The following passage immediately follows Waagen’s extensive praise of Wilkie quoted by the reviewer. — George P. Landow

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he annals of art certainly present few instances of an earlier attainment of eminence, and this in many of the qualities of finished execution which are usually the last results of practice and study. We own that, in contemplating the later productions of this distinguished artist, we revert with a sigh to such works as the Blind Fiddler and the Highland Still—to all we may say which preceded his journey to the Continent. We know not what ‘cantrip sleight' was cast upon him at Rome or Madrid, but, as to us it seems, he went there one of Nature's most accomplished votaries, and returned, comparatively speaking—for genius still shines in his least successful works—an eclectic imitator of painters, especially perhaps of Rembrandt, one of the greatest of his tribe, but as dangerous a model as artist can select. With such guidance, some of his pictures, the Cotter's Saturday Night, for in stance, of last year's exhibition, is little better than a study in one colour, and that colour after all as little like the rich brown of Rembrandt, as General Wolfe's small-clothes in West's picture are like the crimson vestments of a Titian cardinal.

That Sir D. Wilkie was ever attracted to portrait painting by the lucrative considerations which divert so much talent into that channel, we do not for a moment suspect. That caprice should have led him to batten on that field, we hold to be a national misfortune. Of all the portraits we have seen by him, we know but of three which we can contemplate with patience—those of Lord Tankerville and the late Lord Kelly, and the striking likeness of two sheathed swords in the small picture of the Duke of York. We speak thus freely of what we consider a misapplication of powers of the first order, because we can do so without fear of prejudice either to the fortunes or character of one whose reputation is established on great achievements. Aware, as we are, that Sir D. Wilkie has suffered much from ill health, and that the quantity of his works has probably been much restrained by that circumstance, we should have been utterly silent if we believed that the change which we lament in their quality were attributable to that or any cause beyond the artist's control. We see no of decay of power, but every indication of an experimental but deliberate change of system. [143-44]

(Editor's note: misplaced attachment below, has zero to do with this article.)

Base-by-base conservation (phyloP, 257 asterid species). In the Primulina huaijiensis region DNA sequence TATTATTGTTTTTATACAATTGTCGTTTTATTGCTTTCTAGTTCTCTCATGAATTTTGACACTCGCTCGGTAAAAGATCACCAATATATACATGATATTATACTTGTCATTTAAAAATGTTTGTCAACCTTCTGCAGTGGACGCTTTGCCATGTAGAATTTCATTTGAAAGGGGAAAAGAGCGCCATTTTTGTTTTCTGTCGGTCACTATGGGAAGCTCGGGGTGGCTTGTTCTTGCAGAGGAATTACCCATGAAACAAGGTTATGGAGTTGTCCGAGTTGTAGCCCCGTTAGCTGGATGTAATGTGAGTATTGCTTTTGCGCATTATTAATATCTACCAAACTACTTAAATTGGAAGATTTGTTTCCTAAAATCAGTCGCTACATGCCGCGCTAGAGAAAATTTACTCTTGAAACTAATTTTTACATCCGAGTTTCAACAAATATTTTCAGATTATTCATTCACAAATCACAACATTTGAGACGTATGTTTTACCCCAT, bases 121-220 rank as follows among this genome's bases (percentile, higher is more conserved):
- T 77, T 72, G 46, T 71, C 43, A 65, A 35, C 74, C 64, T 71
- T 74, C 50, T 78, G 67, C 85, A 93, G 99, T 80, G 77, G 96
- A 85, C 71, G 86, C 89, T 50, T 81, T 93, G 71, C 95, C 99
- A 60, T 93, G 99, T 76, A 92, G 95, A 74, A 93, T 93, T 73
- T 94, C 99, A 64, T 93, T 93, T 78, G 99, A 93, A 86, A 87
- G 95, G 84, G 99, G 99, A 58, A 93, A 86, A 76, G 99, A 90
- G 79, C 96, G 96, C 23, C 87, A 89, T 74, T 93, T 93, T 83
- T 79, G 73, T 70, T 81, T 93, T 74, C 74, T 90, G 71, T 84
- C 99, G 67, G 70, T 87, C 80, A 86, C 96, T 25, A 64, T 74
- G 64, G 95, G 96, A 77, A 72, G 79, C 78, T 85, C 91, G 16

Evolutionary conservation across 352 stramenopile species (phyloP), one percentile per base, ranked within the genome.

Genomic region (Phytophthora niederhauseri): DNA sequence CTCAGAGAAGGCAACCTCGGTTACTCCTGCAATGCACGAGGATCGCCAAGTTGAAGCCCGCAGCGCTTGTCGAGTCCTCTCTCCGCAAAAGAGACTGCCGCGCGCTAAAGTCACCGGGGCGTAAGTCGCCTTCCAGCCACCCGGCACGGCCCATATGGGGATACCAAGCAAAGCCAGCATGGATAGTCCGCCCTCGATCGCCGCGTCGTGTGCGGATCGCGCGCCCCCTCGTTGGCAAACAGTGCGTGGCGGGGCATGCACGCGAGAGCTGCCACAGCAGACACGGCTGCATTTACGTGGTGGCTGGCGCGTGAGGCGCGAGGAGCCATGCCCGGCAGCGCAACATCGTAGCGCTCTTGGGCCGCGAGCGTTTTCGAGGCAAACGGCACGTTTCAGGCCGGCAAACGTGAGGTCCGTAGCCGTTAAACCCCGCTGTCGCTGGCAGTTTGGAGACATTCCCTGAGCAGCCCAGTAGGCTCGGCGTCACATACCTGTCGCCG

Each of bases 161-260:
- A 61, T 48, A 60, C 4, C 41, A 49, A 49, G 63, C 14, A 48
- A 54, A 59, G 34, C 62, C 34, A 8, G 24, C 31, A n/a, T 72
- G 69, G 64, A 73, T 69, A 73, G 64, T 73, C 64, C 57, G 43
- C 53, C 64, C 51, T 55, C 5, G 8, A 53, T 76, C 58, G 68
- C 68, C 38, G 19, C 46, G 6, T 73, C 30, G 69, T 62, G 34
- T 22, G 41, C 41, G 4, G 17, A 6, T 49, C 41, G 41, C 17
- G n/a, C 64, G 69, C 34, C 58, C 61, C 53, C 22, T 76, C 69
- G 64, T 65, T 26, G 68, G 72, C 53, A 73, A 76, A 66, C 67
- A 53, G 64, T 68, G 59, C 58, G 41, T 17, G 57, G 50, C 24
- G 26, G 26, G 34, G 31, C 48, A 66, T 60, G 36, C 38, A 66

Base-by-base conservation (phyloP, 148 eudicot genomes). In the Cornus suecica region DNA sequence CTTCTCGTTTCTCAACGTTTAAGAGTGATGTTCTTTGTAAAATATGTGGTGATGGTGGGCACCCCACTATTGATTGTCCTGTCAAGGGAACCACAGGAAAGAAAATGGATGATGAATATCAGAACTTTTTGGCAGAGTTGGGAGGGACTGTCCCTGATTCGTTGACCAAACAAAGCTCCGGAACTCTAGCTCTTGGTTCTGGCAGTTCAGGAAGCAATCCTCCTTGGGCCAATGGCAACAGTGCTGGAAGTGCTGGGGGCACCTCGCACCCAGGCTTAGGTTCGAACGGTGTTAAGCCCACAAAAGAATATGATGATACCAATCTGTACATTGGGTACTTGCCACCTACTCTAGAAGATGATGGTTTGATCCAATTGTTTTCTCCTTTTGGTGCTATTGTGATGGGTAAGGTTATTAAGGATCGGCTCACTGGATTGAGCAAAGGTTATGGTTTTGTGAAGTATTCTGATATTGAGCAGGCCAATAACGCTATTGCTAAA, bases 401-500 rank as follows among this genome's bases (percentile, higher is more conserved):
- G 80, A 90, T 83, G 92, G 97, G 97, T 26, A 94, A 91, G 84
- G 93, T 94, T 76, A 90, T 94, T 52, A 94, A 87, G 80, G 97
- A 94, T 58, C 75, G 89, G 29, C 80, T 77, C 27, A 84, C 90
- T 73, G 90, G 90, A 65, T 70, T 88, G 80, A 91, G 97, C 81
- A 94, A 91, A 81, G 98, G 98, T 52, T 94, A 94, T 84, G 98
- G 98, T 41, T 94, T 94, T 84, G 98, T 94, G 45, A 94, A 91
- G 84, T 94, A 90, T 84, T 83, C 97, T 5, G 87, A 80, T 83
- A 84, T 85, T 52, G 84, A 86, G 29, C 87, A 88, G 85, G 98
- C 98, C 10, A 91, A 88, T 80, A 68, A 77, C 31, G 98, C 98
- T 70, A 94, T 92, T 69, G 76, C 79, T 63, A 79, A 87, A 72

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[Review of Waagen]. Quarterly Review 62 (1838): 131-61.

Waagen, G. F. Works of Art and Artists in England. 3 vols. London, 1838.

Last modified 28 November 2019